Mass readings for graduation

Hello, friends…

Is it acceptable to choose the readings for Mass for a graduation, or should/must we use the readings of the day (it will be on a Thursday)?

Thanks and God bless!

I’d ask your priest. He should know.

My guess is that it depends on the day. If it is a Sunday or some other Solemnity, then you would most likely have to go with the readings of the day. If it is some other day, then perhaps there would be some other options to choose from.

This is just my speculation, though. A priest should know the answer with more certainty. :slight_smile:

The other factor that would come into play is the season. Since I imagine the graduation Mass will take place within the Easter season, I believe that the readings of the day take precedence. Had it been Ordinary Time, there is greater leeway since votive Masses could always be celebrated in the place of the Mass of the day.

THANKS, Joe & Benedictgal! :thumbsup:

The readings of the day it shall be (graduation is during the Easter Season)!

God bless!

Contrary to the above, it would be totally acceptable to select special readings for the day. Here is what the GIRM has to say about the choice of readings for the Mass. You’ll notice there is nothing special about weekdays in the Easter season or anything:
358. In the Lectionary for weekdays, readings are provided for each day of every week throughout the entire year; as a result, these readings are for the most part to be used on the days to which they are assigned, unless there occurs a solemnity, feast, or memorial that has its own proper New Testament readings, that is to say, readings in which mention is made of the Saint being celebrated.

If, however, the continuous reading during the week is interrupted by the occurrence of some solemnity or feast, or some particular celebration, then the priest, taking into consideration the entire week’s scheme of readings, is allowed either to combine parts omitted with other readings or to decide which readings are to be preferred over others.

In Masses with special groups, the priest is allowed to choose texts more suited to the particular celebration, provided they are taken from the texts of an approved lectionary.

  1. In addition, the Lectionary has a special selection of texts from Sacred Scripture for Ritual Masses into which certain Sacraments or Sacramentals are incorporated, or for Masses that are celebrated for certain needs.

Selections of readings of this kind have been established in this way, so that through a more apt hearing of the word of God the faithful may be led to a fuller understanding of the mystery in which they are participating and may be brought to a more ardent love of the word of God.

As a result, texts spoken in the celebration are to be chosen keeping in mind both a suitable pastoral reason and the options allowed in this matter.

Now, bear in mind that that during Ordinary Time, there is greater leeway. Let me give you an example. On First Fridays, the celebrant may choose to use the Votive Mass of the Sacred Heart with its own readings and prayers. However, when First Fridays occur during Advent, Christmas, Lent and Easter, he uses the readings for that day.

Here is what the General Introduction to the Lectionary states about the readings for the Easter season:

) The Weekdays

  1. As on the Sundays, the first reading is a semicontinuous reading from the Acts of the Apostles. The Gospel readings during the Easter octave are accounts of the Lord’s appearances. After that there is a sernicontinuous reading of the Gospel of John, but with texts that have a paschal character, in order to complete the reading from John during Lent. This paschal reading is made up in large part of the Lord’s discourse and prayer at the end of the Last Supper.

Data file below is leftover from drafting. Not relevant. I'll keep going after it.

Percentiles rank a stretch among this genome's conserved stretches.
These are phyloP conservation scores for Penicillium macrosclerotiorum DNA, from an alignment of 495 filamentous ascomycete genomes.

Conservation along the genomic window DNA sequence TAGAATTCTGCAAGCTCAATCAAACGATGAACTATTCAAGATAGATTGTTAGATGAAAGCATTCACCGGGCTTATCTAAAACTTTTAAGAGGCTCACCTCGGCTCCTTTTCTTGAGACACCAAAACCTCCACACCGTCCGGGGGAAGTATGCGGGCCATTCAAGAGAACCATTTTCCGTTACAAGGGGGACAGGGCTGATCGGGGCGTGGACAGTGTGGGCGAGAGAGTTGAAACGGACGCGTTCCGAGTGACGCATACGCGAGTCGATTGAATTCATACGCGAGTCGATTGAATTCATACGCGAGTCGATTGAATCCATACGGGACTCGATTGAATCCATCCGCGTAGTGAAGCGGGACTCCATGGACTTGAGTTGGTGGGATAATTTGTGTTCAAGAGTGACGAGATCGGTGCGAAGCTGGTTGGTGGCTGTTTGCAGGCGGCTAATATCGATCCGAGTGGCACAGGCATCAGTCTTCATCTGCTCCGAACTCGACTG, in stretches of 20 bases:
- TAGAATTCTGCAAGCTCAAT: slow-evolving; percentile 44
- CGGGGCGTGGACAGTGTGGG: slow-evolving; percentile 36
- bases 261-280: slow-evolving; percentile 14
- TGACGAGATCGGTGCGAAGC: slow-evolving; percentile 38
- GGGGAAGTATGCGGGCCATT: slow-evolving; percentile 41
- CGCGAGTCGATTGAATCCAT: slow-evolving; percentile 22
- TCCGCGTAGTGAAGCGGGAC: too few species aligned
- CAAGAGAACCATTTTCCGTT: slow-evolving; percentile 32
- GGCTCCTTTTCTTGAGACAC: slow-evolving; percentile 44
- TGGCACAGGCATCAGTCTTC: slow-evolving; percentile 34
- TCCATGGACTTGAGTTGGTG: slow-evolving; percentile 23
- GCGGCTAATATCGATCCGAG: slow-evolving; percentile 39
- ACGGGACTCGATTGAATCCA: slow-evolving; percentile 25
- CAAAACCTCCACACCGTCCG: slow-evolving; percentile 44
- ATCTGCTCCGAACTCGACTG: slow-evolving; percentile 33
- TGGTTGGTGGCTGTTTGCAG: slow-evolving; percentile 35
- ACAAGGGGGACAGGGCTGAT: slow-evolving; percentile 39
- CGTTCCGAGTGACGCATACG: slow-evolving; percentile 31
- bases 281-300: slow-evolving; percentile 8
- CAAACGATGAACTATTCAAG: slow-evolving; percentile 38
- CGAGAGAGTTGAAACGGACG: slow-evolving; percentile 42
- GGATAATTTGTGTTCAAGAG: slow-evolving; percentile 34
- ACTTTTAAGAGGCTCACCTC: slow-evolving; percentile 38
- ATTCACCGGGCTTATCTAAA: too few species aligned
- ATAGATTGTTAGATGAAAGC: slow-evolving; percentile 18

Here is something else that the the GIL states:

  1. The Weekday Readings
  1. The arrangement of weekday readings provides texts for every day of the week throughout the year. In most cases, therefore, these readings are to be used on their assigned days, unless a solemnity, a feast, or else a memorial with proper readings occurs.107

I hope that this helps.

So I guess the long and short of it is, you probably ought to select readings appropriate for the nature of the celebration from an approved lectionary. As the documents reflect, weekday readings are generally supposed to be taken in sequence day after day, so when you have a special event like your graduation on one particular day, it would be relatively pointless to have some out-of-context chunk of the sequence. The GIRM and GIL alike grant very broad latitude in the selection of the texts, and make it pretty clear that “the first consideration,” over and above mindless adoption of whatever the next chunk that happens to show up in the Lectionary might be, “must be the best interest of those taking part” (GIL no. 81). “As a result, texts spoken in the celebration are to be chosen keeping in mind both a suitable pastoral reason and the options allowed in this matter” (GIRM no. 359).

I’m not sure why anyone would be so intent on discouraging you from this, but it would be manifestly against the governing documents to fail to exercise pastoral consideration in choosing texts suitable for the celebration. Pastoral considerations trump all here.

When I graduated from Catholic school (8th grade), it was during the Easter season. We had the readings of the day, as it was on a Saturday morning.

A simple deciding factor may be whether this is a regularly scheduled mass for an existing community such as a parish daily mass etc., or a special celebration with a limited congregation like a Graduation Mass scheduled at a special place and time.

DISCLAIMER: The views and opinions expressed in these forums do not necessarily reflect those of Catholic Answers. For official apologetics resources please visit